Two experimental treatments show promise in the fight against lupus, researchers reported at the American College of Rhematology’s annual meeting.
The first involves high doses of vitamin D. In a study of 24 people with lupus, injections of 100,000 IUs of vitamin D once a week for four weeks, followed by the same amount once a month for 6 months, were found to boost activity among patients’ good immune cells while dampening activity of those cells believed to play a role in lupus.
The second experimental treatment is a potential vaccine against a specific immune system protein, interferon alpha. In this study, 28 people with lupus were given four doses of the vaccine. The patients’ immune systems then made antibodies against their own interferon alpha proteins.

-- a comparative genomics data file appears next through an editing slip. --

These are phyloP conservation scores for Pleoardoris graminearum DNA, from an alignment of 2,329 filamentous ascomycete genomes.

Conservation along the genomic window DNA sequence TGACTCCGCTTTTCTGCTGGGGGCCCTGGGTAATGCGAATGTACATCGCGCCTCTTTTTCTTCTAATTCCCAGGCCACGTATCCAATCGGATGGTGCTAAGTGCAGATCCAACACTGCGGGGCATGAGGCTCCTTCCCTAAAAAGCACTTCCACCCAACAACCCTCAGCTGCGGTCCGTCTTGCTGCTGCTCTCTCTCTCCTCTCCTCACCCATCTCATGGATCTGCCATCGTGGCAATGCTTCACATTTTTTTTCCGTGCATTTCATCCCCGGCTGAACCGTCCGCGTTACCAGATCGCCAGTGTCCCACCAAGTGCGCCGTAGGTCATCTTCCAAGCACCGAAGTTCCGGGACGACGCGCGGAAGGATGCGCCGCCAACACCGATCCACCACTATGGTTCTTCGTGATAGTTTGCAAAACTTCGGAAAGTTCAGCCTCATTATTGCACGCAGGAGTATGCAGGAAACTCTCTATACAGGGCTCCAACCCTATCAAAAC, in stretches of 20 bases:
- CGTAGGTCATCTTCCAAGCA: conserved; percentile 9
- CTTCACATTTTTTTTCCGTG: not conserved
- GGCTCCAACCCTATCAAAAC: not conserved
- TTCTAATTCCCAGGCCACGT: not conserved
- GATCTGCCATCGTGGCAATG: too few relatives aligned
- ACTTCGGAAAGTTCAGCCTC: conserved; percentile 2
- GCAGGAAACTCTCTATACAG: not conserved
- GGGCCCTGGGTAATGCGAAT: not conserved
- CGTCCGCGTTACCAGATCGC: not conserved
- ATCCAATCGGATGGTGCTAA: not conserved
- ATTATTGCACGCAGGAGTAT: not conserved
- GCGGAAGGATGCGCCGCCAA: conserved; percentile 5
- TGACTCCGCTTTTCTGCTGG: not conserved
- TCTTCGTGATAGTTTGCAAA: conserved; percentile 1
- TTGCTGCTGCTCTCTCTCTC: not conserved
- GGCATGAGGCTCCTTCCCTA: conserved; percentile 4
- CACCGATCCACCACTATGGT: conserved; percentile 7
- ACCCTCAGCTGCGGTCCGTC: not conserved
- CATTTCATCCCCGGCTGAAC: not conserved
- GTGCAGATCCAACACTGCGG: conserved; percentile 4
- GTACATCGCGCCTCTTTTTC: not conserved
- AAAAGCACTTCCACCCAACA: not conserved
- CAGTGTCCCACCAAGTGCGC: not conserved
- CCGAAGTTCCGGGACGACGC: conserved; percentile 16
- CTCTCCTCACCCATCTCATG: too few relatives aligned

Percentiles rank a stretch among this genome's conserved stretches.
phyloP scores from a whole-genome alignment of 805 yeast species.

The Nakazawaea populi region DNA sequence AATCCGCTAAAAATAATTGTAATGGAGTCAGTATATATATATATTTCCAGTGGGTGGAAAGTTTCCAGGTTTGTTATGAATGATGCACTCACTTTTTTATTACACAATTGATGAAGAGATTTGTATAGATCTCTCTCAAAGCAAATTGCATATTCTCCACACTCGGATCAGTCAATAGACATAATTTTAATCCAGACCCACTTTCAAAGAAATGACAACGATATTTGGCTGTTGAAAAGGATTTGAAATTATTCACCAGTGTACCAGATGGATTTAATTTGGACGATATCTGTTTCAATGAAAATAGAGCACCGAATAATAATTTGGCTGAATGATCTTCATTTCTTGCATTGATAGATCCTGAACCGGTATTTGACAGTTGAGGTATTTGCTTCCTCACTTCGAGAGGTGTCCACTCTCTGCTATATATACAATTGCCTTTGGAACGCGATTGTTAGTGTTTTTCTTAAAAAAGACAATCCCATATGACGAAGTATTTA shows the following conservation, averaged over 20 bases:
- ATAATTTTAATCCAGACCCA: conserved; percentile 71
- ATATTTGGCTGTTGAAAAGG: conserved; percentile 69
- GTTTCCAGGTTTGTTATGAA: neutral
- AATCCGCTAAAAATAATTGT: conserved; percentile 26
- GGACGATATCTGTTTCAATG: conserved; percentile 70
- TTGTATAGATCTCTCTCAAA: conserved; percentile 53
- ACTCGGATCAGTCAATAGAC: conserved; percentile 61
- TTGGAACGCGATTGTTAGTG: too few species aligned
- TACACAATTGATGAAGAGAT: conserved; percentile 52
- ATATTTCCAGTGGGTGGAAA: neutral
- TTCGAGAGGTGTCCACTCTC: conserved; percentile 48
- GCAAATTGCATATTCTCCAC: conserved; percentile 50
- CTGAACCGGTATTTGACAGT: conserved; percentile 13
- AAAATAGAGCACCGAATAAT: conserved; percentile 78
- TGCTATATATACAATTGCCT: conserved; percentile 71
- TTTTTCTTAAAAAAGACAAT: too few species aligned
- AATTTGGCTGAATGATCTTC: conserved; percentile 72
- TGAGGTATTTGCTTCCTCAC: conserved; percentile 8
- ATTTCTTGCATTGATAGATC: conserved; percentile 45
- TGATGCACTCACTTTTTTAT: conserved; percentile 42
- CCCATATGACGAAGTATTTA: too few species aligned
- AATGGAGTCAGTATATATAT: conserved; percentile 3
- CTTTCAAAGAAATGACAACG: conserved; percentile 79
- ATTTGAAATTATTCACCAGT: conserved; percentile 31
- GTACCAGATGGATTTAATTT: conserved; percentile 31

Experts say larger clinical trials are needed to confirm these findings.
Lupus is a chronic disease in which the body’s own immune system attacks healthy cells throughout the body. It can affect different areas of the body: skin, joints, kidneys, lungs, nervous system and other organs, according to the U.S. Department of Health and Human Services. An estimated 1.5 million Americans suffer from lupus.
Research has focused on trying to find the specific immune cells involved in causing the disease, and then finding a way to slow them down or destroy them without damaging the rest of the immune system.